Maggie’s bar wasn’t meant to be seen during the day. The light filtered through the dingy windows like sun through water—illuminating, but an unwelcome intrusion and not near enough to chase out the eerie gloom. I groped along the wall for the light switch and the bulbs flickered to life with a dramatic buzz, like a slumbering hive of bees, angry at the disturbance.
The bar looked the same as the night before—chairs up, counters scrubbed—but a sense of malice hung in the air, heady as the smell of smoke and whiskey. Even that odor held a new familiarity since my attacker had worn it as his personal cologne.
We started at one end of the bar and worked our way across to the other, a slow, methodical search that left no shadow undisturbed. Nothing seemed wrong—not an ashtray or mousetrap was out of place—yet something was wrong.
When we stood at the front of the bar, every stone overturned, I looked to Maggie. “Nothing here. Maybe that boogeyman of yours only comes out at night.” Maggie looked at me—no, past me—with wide, frightened eyes. Then I heard it, a great clattering, shuffling noise coming from the bar.
I turned. In the flicker and sway of the overhead lamps, a hulking beast rose out of the floor. Dirt and ash flooded to it from all corners, years of filth and cigar butts and broken dreams pulling together into one mass of misery. It was the damned soul of the bar, growing out of the floor like some drunken golem.
“Oh, Jesus, Hank! What is it?”
I didn’t answer but shoved Maggie behind me. I drew my gun, but it was like moving in molasses. I knew I was telling my hand to fire, but the signal got lost somewhere in the wires.
“You can’t leave,” it growled, the voice reverberating around the room and shaking the bottles in the bar-rack. “You’re mine.” It surged forward and my brain finally reconnected to my hand. I fired six quick shots into its chest. It roared and stumbled backward, then reformed.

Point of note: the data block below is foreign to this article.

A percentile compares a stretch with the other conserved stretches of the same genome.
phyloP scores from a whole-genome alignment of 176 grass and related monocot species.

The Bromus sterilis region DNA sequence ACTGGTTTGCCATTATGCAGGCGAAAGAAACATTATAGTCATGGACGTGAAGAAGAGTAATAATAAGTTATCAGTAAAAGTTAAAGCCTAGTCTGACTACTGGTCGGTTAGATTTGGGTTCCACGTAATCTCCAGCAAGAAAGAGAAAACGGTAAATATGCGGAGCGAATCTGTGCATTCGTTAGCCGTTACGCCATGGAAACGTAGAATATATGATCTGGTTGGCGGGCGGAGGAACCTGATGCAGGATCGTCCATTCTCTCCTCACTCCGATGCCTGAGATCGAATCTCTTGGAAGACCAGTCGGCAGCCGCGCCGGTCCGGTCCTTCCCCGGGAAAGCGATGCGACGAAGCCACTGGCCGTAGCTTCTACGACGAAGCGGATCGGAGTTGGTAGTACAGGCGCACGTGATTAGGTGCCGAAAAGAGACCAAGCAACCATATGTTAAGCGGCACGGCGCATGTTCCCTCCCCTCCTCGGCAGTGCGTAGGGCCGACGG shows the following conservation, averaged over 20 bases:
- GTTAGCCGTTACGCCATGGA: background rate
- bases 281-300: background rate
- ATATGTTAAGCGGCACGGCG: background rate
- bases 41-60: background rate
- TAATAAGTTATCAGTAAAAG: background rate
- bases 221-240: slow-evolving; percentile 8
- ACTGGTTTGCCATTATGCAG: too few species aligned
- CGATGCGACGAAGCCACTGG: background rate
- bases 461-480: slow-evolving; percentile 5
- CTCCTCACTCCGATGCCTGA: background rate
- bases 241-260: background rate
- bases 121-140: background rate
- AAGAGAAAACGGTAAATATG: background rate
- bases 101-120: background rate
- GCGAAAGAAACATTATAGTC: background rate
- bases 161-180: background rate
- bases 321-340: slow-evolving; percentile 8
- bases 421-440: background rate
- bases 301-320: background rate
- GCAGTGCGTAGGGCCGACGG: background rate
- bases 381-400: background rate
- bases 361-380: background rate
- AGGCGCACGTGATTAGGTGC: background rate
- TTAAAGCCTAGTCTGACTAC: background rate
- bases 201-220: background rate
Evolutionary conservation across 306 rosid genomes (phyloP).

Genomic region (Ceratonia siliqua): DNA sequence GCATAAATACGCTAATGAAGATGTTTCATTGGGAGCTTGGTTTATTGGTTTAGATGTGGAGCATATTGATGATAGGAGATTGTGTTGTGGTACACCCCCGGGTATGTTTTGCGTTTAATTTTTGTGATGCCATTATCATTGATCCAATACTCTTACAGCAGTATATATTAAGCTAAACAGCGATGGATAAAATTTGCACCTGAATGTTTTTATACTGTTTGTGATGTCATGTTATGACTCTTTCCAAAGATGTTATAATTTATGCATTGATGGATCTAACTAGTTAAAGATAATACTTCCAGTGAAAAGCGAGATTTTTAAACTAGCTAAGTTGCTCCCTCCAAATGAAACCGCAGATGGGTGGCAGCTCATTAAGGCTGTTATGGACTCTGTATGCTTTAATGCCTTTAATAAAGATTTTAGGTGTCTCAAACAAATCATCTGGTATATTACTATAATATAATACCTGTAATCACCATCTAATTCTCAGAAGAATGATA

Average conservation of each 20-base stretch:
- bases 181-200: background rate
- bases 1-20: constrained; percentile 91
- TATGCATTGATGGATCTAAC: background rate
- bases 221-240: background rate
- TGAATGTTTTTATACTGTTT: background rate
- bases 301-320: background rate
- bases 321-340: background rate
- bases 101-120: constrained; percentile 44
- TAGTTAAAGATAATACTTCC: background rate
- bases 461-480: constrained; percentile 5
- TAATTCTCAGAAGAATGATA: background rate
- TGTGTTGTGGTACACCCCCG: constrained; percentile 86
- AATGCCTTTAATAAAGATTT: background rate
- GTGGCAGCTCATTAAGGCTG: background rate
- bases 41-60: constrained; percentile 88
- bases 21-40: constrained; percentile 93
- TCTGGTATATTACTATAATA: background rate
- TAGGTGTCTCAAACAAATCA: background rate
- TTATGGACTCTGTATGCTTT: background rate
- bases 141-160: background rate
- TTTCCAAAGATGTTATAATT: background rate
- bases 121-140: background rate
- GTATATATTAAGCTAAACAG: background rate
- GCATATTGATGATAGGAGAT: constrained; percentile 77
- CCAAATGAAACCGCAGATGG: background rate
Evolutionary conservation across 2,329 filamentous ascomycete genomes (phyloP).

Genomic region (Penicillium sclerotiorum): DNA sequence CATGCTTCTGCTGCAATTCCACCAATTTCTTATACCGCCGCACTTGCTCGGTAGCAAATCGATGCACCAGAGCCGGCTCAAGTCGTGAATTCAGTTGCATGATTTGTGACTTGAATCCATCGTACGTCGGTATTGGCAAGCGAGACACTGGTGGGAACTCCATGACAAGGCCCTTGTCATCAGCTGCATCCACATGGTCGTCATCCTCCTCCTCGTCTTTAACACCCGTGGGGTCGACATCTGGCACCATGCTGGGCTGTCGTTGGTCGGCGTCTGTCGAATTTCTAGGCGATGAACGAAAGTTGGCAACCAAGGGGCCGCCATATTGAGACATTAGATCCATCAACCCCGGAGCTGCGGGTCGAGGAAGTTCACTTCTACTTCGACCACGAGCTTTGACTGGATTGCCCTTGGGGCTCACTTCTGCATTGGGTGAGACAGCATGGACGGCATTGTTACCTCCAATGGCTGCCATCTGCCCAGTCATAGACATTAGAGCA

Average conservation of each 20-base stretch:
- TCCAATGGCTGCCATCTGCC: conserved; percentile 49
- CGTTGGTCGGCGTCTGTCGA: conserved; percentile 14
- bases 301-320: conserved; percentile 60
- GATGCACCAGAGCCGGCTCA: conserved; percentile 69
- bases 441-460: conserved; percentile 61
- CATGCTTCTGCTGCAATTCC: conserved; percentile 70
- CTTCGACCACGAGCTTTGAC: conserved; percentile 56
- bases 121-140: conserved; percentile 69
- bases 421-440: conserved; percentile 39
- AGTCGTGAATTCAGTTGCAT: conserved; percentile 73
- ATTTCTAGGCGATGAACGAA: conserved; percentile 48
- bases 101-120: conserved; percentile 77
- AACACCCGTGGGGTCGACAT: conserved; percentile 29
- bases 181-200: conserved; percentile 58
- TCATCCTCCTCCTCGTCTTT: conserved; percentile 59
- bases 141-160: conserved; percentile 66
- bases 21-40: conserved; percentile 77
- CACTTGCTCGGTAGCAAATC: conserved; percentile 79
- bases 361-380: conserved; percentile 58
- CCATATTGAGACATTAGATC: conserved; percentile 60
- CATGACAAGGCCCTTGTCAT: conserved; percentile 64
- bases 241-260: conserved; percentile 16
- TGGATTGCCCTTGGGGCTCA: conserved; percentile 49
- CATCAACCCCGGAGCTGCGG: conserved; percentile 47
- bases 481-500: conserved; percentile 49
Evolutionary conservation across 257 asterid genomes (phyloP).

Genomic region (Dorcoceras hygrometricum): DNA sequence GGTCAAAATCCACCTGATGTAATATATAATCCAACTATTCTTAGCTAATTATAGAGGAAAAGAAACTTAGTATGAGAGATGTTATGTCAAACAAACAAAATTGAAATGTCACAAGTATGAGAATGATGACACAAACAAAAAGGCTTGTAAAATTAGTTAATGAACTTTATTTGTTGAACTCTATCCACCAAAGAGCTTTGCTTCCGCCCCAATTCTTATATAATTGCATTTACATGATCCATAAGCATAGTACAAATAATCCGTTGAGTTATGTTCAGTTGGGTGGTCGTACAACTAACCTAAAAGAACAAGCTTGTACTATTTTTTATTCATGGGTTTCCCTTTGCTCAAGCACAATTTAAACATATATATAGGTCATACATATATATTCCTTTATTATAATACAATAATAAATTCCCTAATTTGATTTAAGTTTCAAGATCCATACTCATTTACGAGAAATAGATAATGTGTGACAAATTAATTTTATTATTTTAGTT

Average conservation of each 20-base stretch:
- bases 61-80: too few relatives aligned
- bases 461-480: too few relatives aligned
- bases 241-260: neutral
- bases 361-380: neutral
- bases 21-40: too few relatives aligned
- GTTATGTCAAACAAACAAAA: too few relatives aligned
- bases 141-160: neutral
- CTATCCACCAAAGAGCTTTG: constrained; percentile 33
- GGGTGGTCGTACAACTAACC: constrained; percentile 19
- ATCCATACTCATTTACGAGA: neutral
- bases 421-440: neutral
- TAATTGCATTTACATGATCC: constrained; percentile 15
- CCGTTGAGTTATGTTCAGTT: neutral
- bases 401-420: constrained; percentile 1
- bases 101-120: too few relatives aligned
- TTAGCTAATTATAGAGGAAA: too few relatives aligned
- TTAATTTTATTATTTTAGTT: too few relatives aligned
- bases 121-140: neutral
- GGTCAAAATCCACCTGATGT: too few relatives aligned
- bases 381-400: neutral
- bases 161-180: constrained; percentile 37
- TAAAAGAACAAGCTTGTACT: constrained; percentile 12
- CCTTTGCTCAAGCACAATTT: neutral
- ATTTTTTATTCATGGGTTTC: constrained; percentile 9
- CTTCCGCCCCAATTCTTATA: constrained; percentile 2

“Maggie, run,” I said as I fumbled with the extra bullets for my revolver. She froze behind me, eyes the size of saucers fixed on the monster in front of us. “Damn it, woman, run!” I turned her around and shoved her toward the door. She lurched forward on legs like a newborn calf. The monster still advanced, the smell of liquor and smoke choking the air around me.
Behind me, Maggie rattled the knob, then hammered at the door. “It’s locked!” she cried, half-hysterical.
The creature took shuffling steps forward. “You can’t leave,” it repeated. The phrase echoed within the bar, rebounding on itself until it reached a chaotic chorus.
I finally managed to place the bullets and fired again, aiming for the glowing embers of the creature’s eyes. It roared and knocked me aside with a sweep of its trunk-like arm. I flew backward into the mirrored shelves over the bar, seeing stars as I collapsed to the ground in a hailstorm of broken whiskey bottles. Maggie’s screams reached me through the ringing in my ears. I struggled back to my feet. Clearly, bullets weren’t going to stop this… this… whatever it was. And it didn’t seem to give a damn about me. It only had eyes for Maggie.
Maggie… The bar’s owner.
She’d poured sweat, blood, and tequila into this place, raised it like a child. And now that she was moving on, it seemed the kid wasn’t ready to be weaned. This thing… it was trying to keep her in the bar. But what if there weren’t a bar?
I pulled a matchbook from my pocket. Three matches broke before I successfully struck one. By that time, the monster had Maggie cornered near the door. I shouted and it turned in a lumbering pirouette. I held the match aloft and it roared once again. I let it drop.
The liquor pooling on the floor lit with a roar. I jumped out from the bar before I could join as unwilling kindling. I rushed past the creature as it came toward me, dodging it as it reached me.
“Time to go, doll,” I said as I grabbed Maggie’s arm. I didn’t bother with the door. The creature would have ensured it still penned us in. Instead, I hurled a barstool at the massive pane windows. They shattered with a satisfying crash and I dragged Maggie through the opening.
On the street, in the brilliant morning light, we watched the flames engulf the bar. The roar of the fire mingled with those of the creature. In the flicker of flames, we watched its massive form pace back and forth. Maggie clung to me, a shadow in soot as she watched her attacker crumble into the ruins of the bar that had spawned it.
“Do you think it’s gone, Hank?”
A cross beam inside collapsed with a burst of sparks and flame. Could fire destroy something made of ash and smoke? Could it kill something that wasn’t alive in the first place? I held Maggie just a little closer, my hand wrapped over the black print that still marked her wrist. “Sure I do, doll,” I said. “Sure I do.”
— ♦♦♦ —
The Altos. By Russell Richardson, Art by Tim Soekkha
“Sit down,” Dino barked, pointing at his Rummy partner’s chair. “Boss says.”
“Boss says?” croaked Sal. The words caught in his throat. “What does he want?” But Sal already knows, and it’s ain’t good.